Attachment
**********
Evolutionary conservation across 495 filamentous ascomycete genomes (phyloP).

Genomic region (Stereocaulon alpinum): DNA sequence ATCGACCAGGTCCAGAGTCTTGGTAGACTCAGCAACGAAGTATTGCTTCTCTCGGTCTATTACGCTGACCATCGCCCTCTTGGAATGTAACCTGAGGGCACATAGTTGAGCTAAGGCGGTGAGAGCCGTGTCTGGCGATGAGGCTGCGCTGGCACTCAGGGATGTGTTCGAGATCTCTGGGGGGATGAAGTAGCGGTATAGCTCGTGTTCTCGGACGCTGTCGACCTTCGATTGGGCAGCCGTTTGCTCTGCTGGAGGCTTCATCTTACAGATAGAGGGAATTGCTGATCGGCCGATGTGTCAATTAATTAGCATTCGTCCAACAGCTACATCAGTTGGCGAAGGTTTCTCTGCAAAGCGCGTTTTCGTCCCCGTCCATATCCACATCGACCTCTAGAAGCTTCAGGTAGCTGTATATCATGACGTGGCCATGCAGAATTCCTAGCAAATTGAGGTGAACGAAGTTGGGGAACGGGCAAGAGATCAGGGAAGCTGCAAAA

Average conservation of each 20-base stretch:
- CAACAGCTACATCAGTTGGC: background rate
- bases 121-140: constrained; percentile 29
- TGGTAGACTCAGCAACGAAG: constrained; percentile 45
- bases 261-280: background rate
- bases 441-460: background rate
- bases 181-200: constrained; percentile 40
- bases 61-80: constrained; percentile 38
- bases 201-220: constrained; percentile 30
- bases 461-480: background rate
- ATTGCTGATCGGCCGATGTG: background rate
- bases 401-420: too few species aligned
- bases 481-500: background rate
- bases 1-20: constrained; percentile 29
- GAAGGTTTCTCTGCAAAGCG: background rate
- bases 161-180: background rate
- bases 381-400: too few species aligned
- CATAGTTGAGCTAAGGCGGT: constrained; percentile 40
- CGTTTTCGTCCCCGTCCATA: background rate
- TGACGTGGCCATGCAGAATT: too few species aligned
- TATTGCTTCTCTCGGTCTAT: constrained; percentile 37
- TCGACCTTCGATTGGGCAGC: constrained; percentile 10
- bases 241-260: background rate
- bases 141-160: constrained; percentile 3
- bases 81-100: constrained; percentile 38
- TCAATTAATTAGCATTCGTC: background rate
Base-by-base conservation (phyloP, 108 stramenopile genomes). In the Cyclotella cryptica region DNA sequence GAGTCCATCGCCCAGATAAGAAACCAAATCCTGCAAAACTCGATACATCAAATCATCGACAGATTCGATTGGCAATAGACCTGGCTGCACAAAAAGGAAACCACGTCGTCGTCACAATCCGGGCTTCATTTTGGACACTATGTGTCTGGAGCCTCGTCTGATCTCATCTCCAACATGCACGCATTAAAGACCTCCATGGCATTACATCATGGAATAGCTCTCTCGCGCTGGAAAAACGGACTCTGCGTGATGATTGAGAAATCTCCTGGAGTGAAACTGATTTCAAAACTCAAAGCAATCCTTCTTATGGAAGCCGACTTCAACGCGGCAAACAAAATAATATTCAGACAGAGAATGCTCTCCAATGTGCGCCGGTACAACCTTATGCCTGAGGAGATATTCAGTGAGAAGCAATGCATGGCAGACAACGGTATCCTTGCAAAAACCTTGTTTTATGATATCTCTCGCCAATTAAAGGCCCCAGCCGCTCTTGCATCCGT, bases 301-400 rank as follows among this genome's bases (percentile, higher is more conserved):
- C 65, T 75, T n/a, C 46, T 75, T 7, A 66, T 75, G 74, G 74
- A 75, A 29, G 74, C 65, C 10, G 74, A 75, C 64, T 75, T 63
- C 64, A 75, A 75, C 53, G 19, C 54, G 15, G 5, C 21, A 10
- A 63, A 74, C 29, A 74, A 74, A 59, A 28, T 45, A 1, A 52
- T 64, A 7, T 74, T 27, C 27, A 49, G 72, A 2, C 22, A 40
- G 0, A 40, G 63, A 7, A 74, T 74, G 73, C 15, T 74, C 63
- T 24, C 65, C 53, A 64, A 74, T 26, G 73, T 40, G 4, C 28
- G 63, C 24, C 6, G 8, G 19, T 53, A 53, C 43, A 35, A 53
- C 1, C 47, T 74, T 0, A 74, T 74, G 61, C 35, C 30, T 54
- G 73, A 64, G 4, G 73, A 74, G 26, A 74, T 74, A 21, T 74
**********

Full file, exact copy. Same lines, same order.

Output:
Evolutionary conservation across 495 filamentous ascomycete genomes (phyloP).

Genomic region (Stereocaulon alpinum): DNA sequence ATCGACCAGGTCCAGAGTCTTGGTAGACTCAGCAACGAAGTATTGCTTCTCTCGGTCTATTACGCTGACCATCGCCCTCTTGGAATGTAACCTGAGGGCACATAGTTGAGCTAAGGCGGTGAGAGCCGTGTCTGGCGATGAGGCTGCGCTGGCACTCAGGGATGTGTTCGAGATCTCTGGGGGGATGAAGTAGCGGTATAGCTCGTGTTCTCGGACGCTGTCGACCTTCGATTGGGCAGCCGTTTGCTCTGCTGGAGGCTTCATCTTACAGATAGAGGGAATTGCTGATCGGCCGATGTGTCAATTAATTAGCATTCGTCCAACAGCTACATCAGTTGGCGAAGGTTTCTCTGCAAAGCGCGTTTTCGTCCCCGTCCATATCCACATCGACCTCTAGAAGCTTCAGGTAGCTGTATATCATGACGTGGCCATGCAGAATTCCTAGCAAATTGAGGTGAACGAAGTTGGGGAACGGGCAAGAGATCAGGGAAGCTGCAAAA

Average conservation of each 20-base stretch:
- CAACAGCTACATCAGTTGGC: background rate
- bases 121-140: constrained; percentile 29
- TGGTAGACTCAGCAACGAAG: constrained; percentile 45
- bases 261-280: background rate
- bases 441-460: background rate
- bases 181-200: constrained; percentile 40
- bases 61-80: constrained; percentile 38
- bases 201-220: constrained; percentile 30
- bases 461-480: background rate
- ATTGCTGATCGGCCGATGTG: background rate
- bases 401-420: too few species aligned
- bases 481-500: background rate
- bases 1-20: constrained; percentile 29
- GAAGGTTTCTCTGCAAAGCG: background rate
- bases 161-180: background rate
- bases 381-400: too few species aligned
- CATAGTTGAGCTAAGGCGGT: constrained; percentile 40
- CGTTTTCGTCCCCGTCCATA: background rate
- TGACGTGGCCATGCAGAATT: too few species aligned
- TATTGCTTCTCTCGGTCTAT: constrained; percentile 37
- TCGACCTTCGATTGGGCAGC: constrained; percentile 10
- bases 241-260: background rate
- bases 141-160: constrained; percentile 3
- bases 81-100: constrained; percentile 38
- TCAATTAATTAGCATTCGTC: background rate
Base-by-base conservation (phyloP, 108 stramenopile genomes). In the Cyclotella cryptica region DNA sequence GAGTCCATCGCCCAGATAAGAAACCAAATCCTGCAAAACTCGATACATCAAATCATCGACAGATTCGATTGGCAATAGACCTGGCTGCACAAAAAGGAAACCACGTCGTCGTCACAATCCGGGCTTCATTTTGGACACTATGTGTCTGGAGCCTCGTCTGATCTCATCTCCAACATGCACGCATTAAAGACCTCCATGGCATTACATCATGGAATAGCTCTCTCGCGCTGGAAAAACGGACTCTGCGTGATGATTGAGAAATCTCCTGGAGTGAAACTGATTTCAAAACTCAAAGCAATCCTTCTTATGGAAGCCGACTTCAACGCGGCAAACAAAATAATATTCAGACAGAGAATGCTCTCCAATGTGCGCCGGTACAACCTTATGCCTGAGGAGATATTCAGTGAGAAGCAATGCATGGCAGACAACGGTATCCTTGCAAAAACCTTGTTTTATGATATCTCTCGCCAATTAAAGGCCCCAGCCGCTCTTGCATCCGT, bases 301-400 rank as follows among this genome's bases (percentile, higher is more conserved):
- C 65, T 75, T n/a, C 46, T 75, T 7, A 66, T 75, G 74, G 74
- A 75, A 29, G 74, C 65, C 10, G 74, A 75, C 64, T 75, T 63
- C 64, A 75, A 75, C 53, G 19, C 54, G 15, G 5, C 21, A 10
- A 63, A 74, C 29, A 74, A 74, A 59, A 28, T 45, A 1, A 52
- T 64, A 7, T 74, T 27, C 27, A 49, G 72, A 2, C 22, A 40
- G 0, A 40, G 63, A 7, A 74, T 74, G 73, C 15, T 74, C 63
- T 24, C 65, C 53, A 64, A 74, T 26, G 73, T 40, G 4, C 28
- G 63, C 24, C 6, G 8, G 19, T 53, A 53, C 43, A 35, A 53
- C 1, C 47, T 74, T 0, A 74, T 74, G 61, C 35, C 30, T 54
- G 73, A 64, G 4, G 73, A 74, G 26, A 74, T 74, A 21, T 74